BODY-SWAPPING, EMPOWERMENT AND EMPATHY: LINDA STEIN’S RECENT SCULPTURE – 2009

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Margo Hobbs Thompson1

As she concluded her May 2009 keynote address to the National Association of Women Artists, Linda Stein remarked, “Gender constructions and gender constrictions. How do we find the courage, the bravery to break these molds?”2 Her series of Knights, begun in 2002, guides the viewer toward empowerment in the face of sexism, homophobia, racism, and other forms of institutionalized oppression. Since 2007, the Knights have evolved from static totemic personages mounted on the wall to suits of armor animated by their wearers. They are trickster figures in their shape-shifting potentialities. Stein encourages the viewer to imagine what it is like to slip into another skin, to swap bodies and shift genders.

The oldest work on view, Knight of Wishing 557 [fig. 3] is an excellent example of the hieratic figures Stein made to hang on the wall, like guardians. As it did for so many, the destruction of the World Trade Center towers on September 11, 2001 had a profound effect on Stein, whose studio was within earshot of the planes exploding and who ran north, holding hands with her studio assistants, to escape what she feared was a bomb attack. She witnessed the towers’ collapse. In the aftermath of that day, Adorno’s remark about the barbarity of writing poetry after Auschwitz seemed newly relevant;3 Stein, like others in the fine arts and literature, found it difficult to resume her creative work and did not make sculpture for a year afterwards. When she returned to the studio, she discovered that she no longer worked abstractly, but sculpted vertical forms that were figurative and undeniably, if unintentionally, feminine. She has explored and refined these guardians or shields in the years since in a dialectical process in which every work answers some formal or philosophical questions while it poses new ones. Power 581 [fig. 2] and Knight of Wishing 557 [fig. 3] look as though they have been salvaged from a ruined site, formed out of urban debris fused by intense heat and compression. The hard surfaces of the embedded metal and stone bring to mind the trinitite produced when New Mexico sand melted under the force of atomic test blasts, or the petrified relics of Pompeii and Herculaneum. The dense conglomeration of material makes these figures heavy and impenetrable, like a suit of armor—hence Knights.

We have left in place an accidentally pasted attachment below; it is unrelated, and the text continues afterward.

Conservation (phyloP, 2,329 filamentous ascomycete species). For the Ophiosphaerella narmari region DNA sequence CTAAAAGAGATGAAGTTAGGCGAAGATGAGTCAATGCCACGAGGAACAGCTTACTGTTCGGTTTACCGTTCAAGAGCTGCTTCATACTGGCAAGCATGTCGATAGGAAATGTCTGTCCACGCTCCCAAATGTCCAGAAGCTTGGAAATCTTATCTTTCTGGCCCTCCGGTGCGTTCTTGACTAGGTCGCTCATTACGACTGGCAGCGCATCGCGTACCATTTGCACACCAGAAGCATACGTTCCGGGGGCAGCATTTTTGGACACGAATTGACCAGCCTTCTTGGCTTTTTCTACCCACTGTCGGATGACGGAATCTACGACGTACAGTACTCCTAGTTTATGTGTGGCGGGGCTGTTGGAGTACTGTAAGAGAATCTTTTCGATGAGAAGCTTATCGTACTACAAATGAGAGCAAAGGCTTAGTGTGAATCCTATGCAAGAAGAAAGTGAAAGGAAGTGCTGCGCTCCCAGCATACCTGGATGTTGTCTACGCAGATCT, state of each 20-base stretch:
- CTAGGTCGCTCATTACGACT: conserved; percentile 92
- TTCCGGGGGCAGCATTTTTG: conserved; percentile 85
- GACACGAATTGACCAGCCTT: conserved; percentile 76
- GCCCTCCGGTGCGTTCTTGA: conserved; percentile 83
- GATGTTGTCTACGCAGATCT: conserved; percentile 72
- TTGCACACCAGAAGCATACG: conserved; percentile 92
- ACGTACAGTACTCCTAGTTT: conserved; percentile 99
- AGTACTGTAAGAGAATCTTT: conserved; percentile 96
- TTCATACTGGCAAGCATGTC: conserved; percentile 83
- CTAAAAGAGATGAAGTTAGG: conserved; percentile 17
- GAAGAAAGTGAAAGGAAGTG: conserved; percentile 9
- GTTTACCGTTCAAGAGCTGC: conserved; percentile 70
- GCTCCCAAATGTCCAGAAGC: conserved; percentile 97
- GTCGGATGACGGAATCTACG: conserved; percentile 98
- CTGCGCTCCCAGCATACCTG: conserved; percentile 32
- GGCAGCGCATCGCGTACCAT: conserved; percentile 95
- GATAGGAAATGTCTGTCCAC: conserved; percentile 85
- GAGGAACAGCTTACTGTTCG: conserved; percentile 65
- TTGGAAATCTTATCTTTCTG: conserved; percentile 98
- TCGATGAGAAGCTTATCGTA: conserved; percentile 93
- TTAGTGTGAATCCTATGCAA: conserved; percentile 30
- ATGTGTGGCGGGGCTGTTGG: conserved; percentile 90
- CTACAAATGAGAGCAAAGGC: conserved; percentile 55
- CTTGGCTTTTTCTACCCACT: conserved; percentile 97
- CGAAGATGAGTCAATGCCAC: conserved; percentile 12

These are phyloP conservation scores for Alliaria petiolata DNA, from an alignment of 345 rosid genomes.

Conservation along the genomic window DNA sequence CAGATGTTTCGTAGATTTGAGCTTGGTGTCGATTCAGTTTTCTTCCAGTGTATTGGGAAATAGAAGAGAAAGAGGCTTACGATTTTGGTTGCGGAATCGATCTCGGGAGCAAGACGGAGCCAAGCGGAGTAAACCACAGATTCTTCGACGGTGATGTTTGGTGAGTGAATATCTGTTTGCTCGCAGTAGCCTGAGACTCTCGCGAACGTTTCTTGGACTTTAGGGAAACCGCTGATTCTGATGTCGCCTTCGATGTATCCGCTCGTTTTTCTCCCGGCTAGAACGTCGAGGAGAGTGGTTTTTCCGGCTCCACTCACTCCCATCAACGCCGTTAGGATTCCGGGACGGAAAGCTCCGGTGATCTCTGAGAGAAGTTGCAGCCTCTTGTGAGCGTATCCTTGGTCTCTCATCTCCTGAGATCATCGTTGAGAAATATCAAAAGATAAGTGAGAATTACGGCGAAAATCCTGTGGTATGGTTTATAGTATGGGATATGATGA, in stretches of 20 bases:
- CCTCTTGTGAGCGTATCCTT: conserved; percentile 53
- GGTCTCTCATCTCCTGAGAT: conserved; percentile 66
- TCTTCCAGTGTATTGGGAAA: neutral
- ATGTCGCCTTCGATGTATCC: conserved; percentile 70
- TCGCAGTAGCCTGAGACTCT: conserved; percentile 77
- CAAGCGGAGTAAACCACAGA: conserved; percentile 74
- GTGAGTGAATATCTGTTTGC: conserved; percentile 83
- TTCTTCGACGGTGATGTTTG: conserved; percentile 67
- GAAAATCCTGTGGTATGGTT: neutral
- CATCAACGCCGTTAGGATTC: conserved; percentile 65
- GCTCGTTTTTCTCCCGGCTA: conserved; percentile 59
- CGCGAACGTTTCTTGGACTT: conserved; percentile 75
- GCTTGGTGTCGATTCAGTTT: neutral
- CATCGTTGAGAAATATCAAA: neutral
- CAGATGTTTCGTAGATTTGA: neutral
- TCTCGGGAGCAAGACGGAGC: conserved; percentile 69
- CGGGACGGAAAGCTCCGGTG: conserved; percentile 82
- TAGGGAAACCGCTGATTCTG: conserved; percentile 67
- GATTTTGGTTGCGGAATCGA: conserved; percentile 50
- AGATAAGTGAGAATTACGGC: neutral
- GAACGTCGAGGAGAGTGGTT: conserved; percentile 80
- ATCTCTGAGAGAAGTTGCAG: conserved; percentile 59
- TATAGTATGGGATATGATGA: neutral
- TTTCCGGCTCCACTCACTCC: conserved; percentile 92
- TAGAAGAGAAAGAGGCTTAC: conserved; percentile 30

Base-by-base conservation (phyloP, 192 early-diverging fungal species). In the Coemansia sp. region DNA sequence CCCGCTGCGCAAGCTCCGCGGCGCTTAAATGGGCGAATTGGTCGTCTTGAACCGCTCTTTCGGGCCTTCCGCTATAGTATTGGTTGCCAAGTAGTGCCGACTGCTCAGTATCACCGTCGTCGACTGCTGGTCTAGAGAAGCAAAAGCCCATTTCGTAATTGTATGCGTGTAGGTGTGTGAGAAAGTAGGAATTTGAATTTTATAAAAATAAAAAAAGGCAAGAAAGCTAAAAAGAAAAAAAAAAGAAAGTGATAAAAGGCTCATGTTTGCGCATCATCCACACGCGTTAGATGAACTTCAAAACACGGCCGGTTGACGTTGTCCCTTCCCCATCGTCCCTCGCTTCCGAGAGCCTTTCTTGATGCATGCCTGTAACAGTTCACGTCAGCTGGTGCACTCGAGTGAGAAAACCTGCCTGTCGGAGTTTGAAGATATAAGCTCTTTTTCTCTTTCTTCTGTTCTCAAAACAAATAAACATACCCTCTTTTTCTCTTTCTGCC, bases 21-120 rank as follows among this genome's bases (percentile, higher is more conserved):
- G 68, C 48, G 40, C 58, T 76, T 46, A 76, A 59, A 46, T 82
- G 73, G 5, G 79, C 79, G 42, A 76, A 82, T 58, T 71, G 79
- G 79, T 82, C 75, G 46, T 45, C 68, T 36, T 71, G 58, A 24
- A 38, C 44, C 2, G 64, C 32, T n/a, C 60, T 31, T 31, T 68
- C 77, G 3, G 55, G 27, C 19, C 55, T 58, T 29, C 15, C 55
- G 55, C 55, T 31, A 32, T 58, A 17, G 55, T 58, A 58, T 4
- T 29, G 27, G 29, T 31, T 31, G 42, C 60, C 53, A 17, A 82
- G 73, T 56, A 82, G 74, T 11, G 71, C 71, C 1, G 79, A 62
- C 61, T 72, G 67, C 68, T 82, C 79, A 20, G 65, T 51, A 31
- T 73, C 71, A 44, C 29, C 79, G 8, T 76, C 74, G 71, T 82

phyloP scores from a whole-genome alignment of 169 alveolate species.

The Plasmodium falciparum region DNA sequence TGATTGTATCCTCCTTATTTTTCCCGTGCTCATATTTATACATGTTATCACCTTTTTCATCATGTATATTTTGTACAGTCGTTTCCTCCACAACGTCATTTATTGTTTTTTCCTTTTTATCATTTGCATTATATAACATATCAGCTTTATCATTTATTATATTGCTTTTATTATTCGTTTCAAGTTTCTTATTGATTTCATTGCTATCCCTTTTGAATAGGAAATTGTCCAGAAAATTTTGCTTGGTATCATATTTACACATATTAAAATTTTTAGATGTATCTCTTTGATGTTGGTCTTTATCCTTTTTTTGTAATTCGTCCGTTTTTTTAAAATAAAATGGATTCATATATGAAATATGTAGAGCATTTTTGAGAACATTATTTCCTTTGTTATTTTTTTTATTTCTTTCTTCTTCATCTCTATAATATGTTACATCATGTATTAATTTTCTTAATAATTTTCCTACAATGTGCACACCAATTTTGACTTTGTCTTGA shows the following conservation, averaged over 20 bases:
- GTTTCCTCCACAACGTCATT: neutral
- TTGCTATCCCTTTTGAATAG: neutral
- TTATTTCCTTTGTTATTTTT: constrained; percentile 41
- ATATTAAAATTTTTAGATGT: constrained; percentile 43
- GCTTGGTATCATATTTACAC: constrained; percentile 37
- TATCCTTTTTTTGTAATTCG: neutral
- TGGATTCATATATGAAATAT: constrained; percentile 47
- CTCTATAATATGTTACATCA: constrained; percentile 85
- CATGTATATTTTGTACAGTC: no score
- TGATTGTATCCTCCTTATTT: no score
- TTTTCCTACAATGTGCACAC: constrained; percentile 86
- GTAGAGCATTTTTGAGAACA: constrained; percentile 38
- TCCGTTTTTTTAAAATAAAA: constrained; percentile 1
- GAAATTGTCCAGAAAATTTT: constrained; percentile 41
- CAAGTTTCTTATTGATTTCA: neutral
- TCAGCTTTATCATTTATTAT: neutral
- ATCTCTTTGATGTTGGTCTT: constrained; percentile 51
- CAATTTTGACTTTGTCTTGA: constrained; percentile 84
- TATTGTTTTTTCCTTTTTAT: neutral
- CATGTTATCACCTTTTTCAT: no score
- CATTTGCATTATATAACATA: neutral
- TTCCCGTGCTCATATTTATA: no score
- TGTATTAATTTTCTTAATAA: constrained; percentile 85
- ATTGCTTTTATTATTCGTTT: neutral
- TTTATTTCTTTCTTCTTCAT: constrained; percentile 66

More recent works, such as Knight at Ease 652 [figs. 4-6] and Heroic Compassion 665 [fig. 1, front cover], are meant to be worn, with divided articulated legs and adjustable Velcro straps [fig. 7]. They still resemble armor, but for mobile samurai warriors4, not medieval gallants. The materials are densely packed and incorporate elements that demand to be read and decoded: found security badges and an Asian deity in Heroic Compassion, and comic strips and commercial texts in Knight at Ease. The dominant iconography is feminine: Stein incorporates images of the DC Comics hero Wonder Woman and the anime Princess Mononoke. But on the whole, these suits of armor are androgynous; as Jann Matlock observed in her 2007 article on Stein, armor situates the wearer outside expected gender categories—Joan of Arc, for example, was unwomanly but not masculine in her armor.5 Stein enhances this gender ambiguity by making the Knights’ waists slender but not hourglass shaped, and their pectorals prominent but not breast-like. Their pubic areas offer no clues.6

Stein takes gender seriously, as an artist and as an activist. In this regard, her work bears comparison with some of the feminist artists whom curators and art historians have recently reconsidered in exhibitions such as WACK! Art and the Feminist Revolution and Global Feminisms.7 Printmaker and installation artist Nancy Spero, for example, made a commitment in the mid-1970s to picture only female figures and to represent women as protagonists. Like Spero, Stein is interested in female empowerment and she references feminine archetypes. She is more concerned than Spero, however, in exploring the borders and limits that define gender: its construction and constraints. Dara Birnbaum’s 1978 video, Technology/Transformation: Wonder Woman seems at first to share, if not predict, Stein’s fascination with the female super-hero. But Birnbaum’s work—of which Stein was until recently unaware—is above all a critique of the mass media’s objectification of women, and she neither liberates the media icon nor explores the archetype she represents. Stein locates Wonder Woman’s value as a role model, and through her examines her own artistic project. As a life-long pacifist, Stein was discomfited to recognize that her figurative sculptures were warriors especially in the context of the masculinization of the so-called war on terror that escalated after 9/11. Wonder Woman offered an alternative: she was a defender of those who needed her protection without being bellicose. Stein adapted other heroines in her pantheon of strong and benevolent protectors: the Asian goddess of mercy Kannon or Kuan-yin (referred to by several different names, and who in some cultures is both man and woman) who answers all appeals and alleviates suffering, and the anime Princess Mononoke (from the 1997 film by Hayao Miyazaki) who was raised by wolves and fights on the side of the animals against human destruction of her beloved forest [fig. 11]. Stein’s Knights are not just symbolic guardians in the uneasy, post-9/11 world: they articulate new gender positions where strength and mercy do not belong exclusively to one sex or the other.